Organisational culture has been cited as a contributing factor in recent scandals like VW’s ‘Dieselgate’, the banking, royal commission and even the ‘ball-tampering’ scandal in Australian Cricket. It’s a strong statement about the influence of culture, and the responsibility of leaders to create the right culture.
How many times have you given staff a clear instruction only to find it was ignored or changed in some way? Why does this happen? Because culture has more influence over behaviour than you, your leadership team, systems, training programs, or anything else.
Therefore, what is this thing called ‘culture?’ Too often, it’s defined as either ‘the way we do things around here’ or ‘shared values.’ But those definitions don’t explain the actual phenomena that occur, they define the outcome.
Culture is ‘the attitudes and behaviours people unconsciously adopt to fit in with the expectations of the people around them.’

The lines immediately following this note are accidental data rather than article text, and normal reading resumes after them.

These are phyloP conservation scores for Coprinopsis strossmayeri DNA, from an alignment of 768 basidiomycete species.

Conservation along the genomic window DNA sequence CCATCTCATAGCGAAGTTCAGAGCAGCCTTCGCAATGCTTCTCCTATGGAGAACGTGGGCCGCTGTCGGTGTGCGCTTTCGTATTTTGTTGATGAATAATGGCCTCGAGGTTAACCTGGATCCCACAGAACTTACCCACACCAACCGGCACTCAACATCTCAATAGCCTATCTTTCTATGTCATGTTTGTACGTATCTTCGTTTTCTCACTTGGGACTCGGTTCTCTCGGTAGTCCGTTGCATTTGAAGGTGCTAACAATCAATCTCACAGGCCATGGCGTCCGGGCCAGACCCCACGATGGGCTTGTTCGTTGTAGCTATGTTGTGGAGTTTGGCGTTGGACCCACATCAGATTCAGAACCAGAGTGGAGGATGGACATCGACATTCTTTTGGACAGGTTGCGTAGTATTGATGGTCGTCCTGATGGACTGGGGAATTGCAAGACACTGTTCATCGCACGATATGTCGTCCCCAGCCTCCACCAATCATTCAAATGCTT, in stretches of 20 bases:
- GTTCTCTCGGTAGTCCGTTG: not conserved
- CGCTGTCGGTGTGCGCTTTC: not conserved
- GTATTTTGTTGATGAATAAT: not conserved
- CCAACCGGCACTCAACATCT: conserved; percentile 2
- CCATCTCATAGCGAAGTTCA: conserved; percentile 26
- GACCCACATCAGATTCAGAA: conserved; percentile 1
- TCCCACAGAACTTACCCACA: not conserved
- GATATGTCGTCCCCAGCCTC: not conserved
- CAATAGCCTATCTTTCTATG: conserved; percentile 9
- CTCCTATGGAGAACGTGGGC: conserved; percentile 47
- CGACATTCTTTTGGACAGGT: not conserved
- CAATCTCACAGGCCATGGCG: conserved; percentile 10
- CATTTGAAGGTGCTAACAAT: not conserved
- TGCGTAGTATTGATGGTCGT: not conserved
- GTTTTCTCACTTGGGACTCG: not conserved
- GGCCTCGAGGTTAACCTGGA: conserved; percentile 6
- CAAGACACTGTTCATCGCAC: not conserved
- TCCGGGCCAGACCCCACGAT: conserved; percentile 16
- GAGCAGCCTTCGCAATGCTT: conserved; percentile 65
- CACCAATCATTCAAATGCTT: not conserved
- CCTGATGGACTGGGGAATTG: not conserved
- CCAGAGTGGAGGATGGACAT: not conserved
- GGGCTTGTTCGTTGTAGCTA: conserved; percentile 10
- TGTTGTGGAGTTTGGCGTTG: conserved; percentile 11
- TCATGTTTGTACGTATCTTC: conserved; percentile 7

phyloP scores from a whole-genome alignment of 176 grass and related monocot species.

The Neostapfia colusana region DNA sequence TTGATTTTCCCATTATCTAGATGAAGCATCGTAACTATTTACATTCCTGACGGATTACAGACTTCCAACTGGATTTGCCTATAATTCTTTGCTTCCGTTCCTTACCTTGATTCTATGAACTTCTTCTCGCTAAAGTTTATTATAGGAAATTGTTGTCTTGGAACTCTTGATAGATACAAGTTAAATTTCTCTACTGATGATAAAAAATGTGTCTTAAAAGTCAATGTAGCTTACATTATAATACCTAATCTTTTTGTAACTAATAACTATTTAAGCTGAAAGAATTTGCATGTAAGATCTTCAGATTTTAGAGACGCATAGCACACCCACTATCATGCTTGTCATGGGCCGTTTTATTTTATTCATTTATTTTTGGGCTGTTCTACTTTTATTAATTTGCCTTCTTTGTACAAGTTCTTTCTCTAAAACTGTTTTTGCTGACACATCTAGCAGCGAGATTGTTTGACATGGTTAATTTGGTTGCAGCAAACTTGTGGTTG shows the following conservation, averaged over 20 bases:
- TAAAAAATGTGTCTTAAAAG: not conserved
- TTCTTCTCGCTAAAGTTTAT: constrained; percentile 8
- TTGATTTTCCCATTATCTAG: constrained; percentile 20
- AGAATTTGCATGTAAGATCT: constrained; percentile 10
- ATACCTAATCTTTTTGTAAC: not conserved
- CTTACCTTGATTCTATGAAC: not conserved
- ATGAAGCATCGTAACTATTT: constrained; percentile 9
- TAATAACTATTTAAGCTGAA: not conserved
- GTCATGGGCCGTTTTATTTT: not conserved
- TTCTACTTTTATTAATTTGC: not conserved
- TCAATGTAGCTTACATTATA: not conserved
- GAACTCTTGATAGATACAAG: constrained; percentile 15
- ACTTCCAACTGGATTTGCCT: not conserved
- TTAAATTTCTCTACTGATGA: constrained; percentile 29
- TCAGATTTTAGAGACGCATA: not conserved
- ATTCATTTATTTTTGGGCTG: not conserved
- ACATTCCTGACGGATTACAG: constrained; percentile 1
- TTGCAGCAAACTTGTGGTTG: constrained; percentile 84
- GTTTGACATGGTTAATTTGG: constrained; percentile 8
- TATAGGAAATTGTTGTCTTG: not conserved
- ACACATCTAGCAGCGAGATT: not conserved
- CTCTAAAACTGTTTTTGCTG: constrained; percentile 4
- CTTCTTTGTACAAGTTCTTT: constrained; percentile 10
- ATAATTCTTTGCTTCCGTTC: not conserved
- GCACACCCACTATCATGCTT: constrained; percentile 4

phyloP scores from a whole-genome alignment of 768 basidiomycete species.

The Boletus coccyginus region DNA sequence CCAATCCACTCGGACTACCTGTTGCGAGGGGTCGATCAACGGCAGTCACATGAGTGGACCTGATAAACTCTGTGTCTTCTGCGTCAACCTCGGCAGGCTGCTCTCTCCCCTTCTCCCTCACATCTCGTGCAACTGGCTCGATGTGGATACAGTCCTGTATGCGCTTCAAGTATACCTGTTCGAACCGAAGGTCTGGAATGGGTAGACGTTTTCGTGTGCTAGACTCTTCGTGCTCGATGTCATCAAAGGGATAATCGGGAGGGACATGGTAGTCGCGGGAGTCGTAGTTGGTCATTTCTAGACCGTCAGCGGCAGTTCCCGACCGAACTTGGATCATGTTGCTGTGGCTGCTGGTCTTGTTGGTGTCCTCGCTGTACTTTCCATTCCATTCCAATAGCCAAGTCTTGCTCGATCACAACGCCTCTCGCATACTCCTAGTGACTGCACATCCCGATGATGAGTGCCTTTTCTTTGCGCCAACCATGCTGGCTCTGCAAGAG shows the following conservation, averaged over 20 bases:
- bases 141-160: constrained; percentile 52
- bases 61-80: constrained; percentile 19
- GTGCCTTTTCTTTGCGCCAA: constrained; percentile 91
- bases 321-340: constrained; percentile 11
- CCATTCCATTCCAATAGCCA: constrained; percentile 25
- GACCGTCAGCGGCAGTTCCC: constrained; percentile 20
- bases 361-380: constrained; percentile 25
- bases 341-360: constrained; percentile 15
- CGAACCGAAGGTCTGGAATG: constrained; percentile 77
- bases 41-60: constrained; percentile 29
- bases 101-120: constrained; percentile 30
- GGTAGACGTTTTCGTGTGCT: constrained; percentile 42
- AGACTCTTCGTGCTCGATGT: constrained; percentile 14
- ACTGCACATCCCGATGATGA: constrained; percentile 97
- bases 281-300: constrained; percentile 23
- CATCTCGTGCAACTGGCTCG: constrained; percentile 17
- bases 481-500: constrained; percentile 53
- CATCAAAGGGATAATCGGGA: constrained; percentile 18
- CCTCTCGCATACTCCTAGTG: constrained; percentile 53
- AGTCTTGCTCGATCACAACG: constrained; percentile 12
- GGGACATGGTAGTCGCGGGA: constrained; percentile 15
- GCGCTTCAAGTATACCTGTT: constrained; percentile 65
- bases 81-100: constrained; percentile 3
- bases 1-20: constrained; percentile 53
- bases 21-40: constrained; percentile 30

If someone walked into your company and heard everyone complaining about management how long would it take them to start complaining about management? Not long. They would quickly adopt the attitudes and behaviours of the people around them. The ability to role model others and adapt behaviour to fit in has been developed from childhood and is so deeply ingrained it is a natural and instinctive behaviour. It happens without conscious thought and most people aren’t aware it’s happening.